6. Understanding the Neurobiology of Trauma

Many of us hear the word “trauma” used. But what is trauma? How does it impact us? In this episode, we are joined by two brilliant mental health workers: Lisa and Nova Browning Rutherford, to understand trauma and how it affects us after sexual assault. With Lisa, we learn about how trauma shows up in our brains, bodies and nervous systems; with Nova, we talk about the impacts of trauma on our daily life. It’s a heady but gentle exploration of the impact of harm and how we can attend to it.


There are no descriptions of sexual violence in this podcast series. In this episode, there is a discussion about the impacts of trauma on our brain. This can bring up big feelings and be hard to hear. Listen in a way that feels safer for you. You get to choose.

“Trauma can create such rigidity within us, within our thoughts and our emotions, in the ways our nervous systems respond. And when I thinking of exhaling, I just think of the capacity of our bodies to release and let go and connect with our natural abilities to do that and to be flexible. And so it's just sometimes what healing involves is just allowing that natural intelligence to happen because it is it is there. ”

- Lisa

Since 2009, Nova Browning Rutherford has lectured on the effective actions leaders in the academic, public, and private sectors can take to integrate and promote well-being and equity at work.

Today, Nova serves as a Leadership Development Facilitator in the tech sector. By speaking authentically to the unpolished leadership process, Nova makes it safe for leaders to tell it like it is and draws decision-makers in to focus on solutions and integrate self-care into the calendar as a requirement of optimal performance.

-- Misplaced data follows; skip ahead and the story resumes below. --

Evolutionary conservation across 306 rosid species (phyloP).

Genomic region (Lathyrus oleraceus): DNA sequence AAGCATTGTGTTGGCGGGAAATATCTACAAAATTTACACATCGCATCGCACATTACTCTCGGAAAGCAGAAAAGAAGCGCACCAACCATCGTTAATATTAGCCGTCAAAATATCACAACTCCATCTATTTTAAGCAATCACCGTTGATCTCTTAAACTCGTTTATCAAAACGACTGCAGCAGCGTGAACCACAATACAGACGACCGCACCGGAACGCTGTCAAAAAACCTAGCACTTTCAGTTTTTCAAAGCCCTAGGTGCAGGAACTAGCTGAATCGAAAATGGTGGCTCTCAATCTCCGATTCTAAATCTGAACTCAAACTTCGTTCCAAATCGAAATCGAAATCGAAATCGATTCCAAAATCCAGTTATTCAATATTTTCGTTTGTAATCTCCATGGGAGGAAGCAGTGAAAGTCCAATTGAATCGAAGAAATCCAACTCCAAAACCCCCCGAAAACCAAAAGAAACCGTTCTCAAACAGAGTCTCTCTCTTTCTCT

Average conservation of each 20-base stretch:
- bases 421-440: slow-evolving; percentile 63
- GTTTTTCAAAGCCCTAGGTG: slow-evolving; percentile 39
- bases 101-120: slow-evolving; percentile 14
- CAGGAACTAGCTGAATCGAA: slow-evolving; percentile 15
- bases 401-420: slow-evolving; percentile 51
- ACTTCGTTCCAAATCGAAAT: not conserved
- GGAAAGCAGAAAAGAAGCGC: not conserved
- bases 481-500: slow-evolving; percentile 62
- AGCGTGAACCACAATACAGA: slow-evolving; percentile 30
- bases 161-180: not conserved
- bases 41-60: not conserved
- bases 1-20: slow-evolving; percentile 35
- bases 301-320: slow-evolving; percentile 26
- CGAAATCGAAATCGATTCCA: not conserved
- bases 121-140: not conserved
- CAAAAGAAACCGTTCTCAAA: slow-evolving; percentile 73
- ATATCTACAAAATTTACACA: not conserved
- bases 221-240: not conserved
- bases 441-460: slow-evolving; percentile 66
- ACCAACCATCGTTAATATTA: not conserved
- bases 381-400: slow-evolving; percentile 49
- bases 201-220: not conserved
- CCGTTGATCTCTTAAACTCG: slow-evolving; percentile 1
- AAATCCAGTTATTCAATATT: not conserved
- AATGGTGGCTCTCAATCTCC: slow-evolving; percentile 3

This award-winning speaker has been featured in The Huffington Post, The OWN Network, and national print, online, and TV media outlets.

Lisa is an Indigenous counsellor that specializes in working with survivors of gender-based violence. She has a deep knowledge of attending to the impacts of trauma.

7. Going through a Restorative Justice Process

In this episode, we’re talking with a survivor, Anwen, and the person who sexually assaulted her, Sameer, about going through a restorative justice process. Rarely do we hear stories about survivors finding a sense of accountability, let alone a friendship is borne out of that process. We thought it was important to share this conversation on the podcast to provide a window into other ways sexual violence can be addressed.


There are no descriptions of sexual violence in this podcast series. This episode is a conversation between a survivor and the person who sexually assaulted her. Hearing them both discuss the impact of a restorative justice process can bring up big feelings and be hard to hear. Listen in a way that feels safer for you. You get to choose.

"How do we bring pleasure into this conversation in the role that it not only deserves, but that makes sex education sustainable, not just for survivors, but for everyone?" asking Sameer to be accountable was not angelic. If anything it was retribution because accountability is way harder than just getting a slap on the wrist. So people telling me that I was doing this like wonderful, good saying that I was so compassionate was and is still really hard for me to hear. Because I feel like it takes and puts me in this box of like angelic survivor who like, oh, with the grace of your heart, you could forgive this person. And that's not it. Like, yes, I forgave. But I was also very, very angry and very hurt, and me asking for accountability with me making Sameer step up and. Put in more work than just having some judge tell them that they were wrong to have done what they did. It was Sameer understanding that they did something wrong and come to that understanding on their own. So that that was the surprising piece to me is that everyone who I encountered around this process was odd and thought me angelic when what I felt was this deep anger.”

- Anwen